main entrance to the Osher Marin JCC
The campus that houses the Osher Marin JCC and Congregation Rodef Sholom. (Photo/file)

Bomb threats leave local JCCs and JCC-goers unfazed

Teachers, administrators and parents at Bay Area JCCs say the recent waves of bomb threats at JCCs around the country are a nuisance but, as mom Debra Guckenheimer said: “I’m not going to let the terrorists determine how I live.”

“Of course I worry about threats — I’m a Jewish mom, and my job is to worry. But I still see JCCs as my home and I’m happy to be involved,” added Guckenheimer, whose 3-year-old son attends a local JCC, though she preferred not to specify which one.

Main sign at Ronald C. Wornick Jewish Day School
Ronald C. Wornick Jewish Day School was one of the Jewish institutions targeted in a wave of bomb threats Jan. 18.

“Terrorism’s goal is to make people feel terrorized and to make you change. I learned while living in Israel not to let yourself be changed,” she said.

Some 65 JCCs and Jewish federations around the nation were targeted in three days of bomb threats in January, all of which turned out to be hoaxes. The only Bay Area institutions to receive such calls were the Osher Marin JCC in San Rafael and the Ronald C. Wornick Jewish Day School in Foster City, both of which were evacuated on Jan. 18 before police gave the all-clear.

After the third wave of threats, the Anti-Defamation League organized local security training sessions in partnership with the FBI to supplement or refine security procedures JCCs already had in place.

“Unfortunately, threats like this are nothing new for the Jewish community,” ADL CEO Jonathan Greenblatt said in a news release. “Still, it is vitally important to take these threats seriously and to ensure that every institution is prepared to respond to this type of security emergency.”

Some parents have been scared enough to opt not to send their children to a JCC facility, including one Bay Area resident who wrote on a parenting website: “To be honest, it was one of the three to four reasons that we’ve decided not to enroll our son in a Jewish preschool. … My child has his entire life to deal with anti-Semitism. I want to protect him from it as long as I can.”

But most parents joined teachers and JCC officials in saying the threats were not credible and caused no more than an annoyance.

“Our parents don’t appear to be scared,” said Cyndi Sherman, preschool director at the Addison-Penzak JCC in Los Gatos, which serves 155 children from 18 months to 5 years old. “I don’t think it’s keeping anyone from sending their children to school. Parents are discussing it, expressing disgust rather than fear, and asking: “Why is this happening?”

Of course I worry about threats — I’m a Jewish mom and my job is to worry. But I still see JCCs as my home and I’m happy to be involved.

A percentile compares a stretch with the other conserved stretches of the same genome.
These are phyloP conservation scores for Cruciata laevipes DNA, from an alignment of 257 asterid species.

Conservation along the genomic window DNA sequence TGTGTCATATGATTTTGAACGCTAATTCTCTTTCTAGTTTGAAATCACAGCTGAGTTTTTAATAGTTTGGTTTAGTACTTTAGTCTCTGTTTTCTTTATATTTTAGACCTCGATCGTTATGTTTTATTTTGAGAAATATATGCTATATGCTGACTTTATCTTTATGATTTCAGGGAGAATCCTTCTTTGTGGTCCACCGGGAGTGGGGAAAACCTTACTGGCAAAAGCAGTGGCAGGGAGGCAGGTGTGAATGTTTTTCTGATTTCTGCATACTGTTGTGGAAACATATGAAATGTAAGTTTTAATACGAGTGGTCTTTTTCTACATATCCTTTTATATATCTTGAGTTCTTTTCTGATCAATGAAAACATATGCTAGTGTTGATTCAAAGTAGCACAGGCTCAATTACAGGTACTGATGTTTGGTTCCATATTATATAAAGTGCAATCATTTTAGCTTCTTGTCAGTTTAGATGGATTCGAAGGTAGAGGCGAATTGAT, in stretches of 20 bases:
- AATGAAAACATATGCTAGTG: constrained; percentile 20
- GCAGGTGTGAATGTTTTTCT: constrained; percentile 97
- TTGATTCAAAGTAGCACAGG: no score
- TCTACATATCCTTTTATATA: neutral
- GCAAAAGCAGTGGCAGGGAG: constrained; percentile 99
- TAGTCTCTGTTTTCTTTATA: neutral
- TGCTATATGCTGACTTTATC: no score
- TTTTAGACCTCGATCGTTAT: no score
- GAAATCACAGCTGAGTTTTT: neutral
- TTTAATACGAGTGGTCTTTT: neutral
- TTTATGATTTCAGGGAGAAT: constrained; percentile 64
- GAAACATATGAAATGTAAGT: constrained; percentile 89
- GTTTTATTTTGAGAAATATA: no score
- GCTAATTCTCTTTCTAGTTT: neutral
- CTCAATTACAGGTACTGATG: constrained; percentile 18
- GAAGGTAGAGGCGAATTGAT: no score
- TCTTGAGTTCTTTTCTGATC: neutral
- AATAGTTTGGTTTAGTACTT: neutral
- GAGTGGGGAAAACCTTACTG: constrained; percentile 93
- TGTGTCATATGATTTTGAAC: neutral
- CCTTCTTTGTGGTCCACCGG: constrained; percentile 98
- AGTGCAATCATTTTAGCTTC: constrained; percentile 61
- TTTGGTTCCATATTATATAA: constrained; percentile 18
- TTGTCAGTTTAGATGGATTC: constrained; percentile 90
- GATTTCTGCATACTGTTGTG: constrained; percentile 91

— Debra Guckenheimer

At the Osher Marin JCC, the evacuation of everyone from preschoolers to gym users was accomplished within a matter of minutes when the center received a bomb threat in mid-January. CEO Judy Wolff-Bolton said in an interview that feedback from parents and JCC patrons about the safety procedures has been overwhelmingly positive.

“Everyone who comes to a JCC in this country right now has some apprehension, and that’s why these [threats] are so disconcerting. But none of our programs have dropped in attendance and we’ve had more inquiries than ever for preschool in the fall,” she said, pointing out that about 2,000 people per day use the JCC’s facilities in San Rafael and Tiburon.

Nate Stein, CEO of the APJCC, had just returned from a national conference of JCC executives, at which the bomb threats were discussed with the FBI. He came back to Los Gatos and reviewed safety procedures with staff members.

“I think the parents feel good that we take it seriously,” Stein said in an interview. “We have not had one family drop membership or pull out of the school. And I have not had any teacher come to me and say they were nervous about it.

“People see it as a nuisance,” he said. “No one I’ve talked to views it as a real threat.”

Stein said the FBI discussed JCCs recording phone calls, and said he’d be happy to comply if law enforcement asks for such cooperation from the APJCC, where security guards have been positioned at the main entrances since the facility moved from San Jose to Los Gatos in 1984.

Stein said it’s only a matter of time before the FBI identifies the caller or callers.

“I think the FBI’s going to catch them,” he said. “I think it’s a person or a small group. The FBI said they’re making great progress in the investigation.”

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Rob Gloster

Rob Gloster is J.'s senior writer. He can be reached at rob@jweekly.com.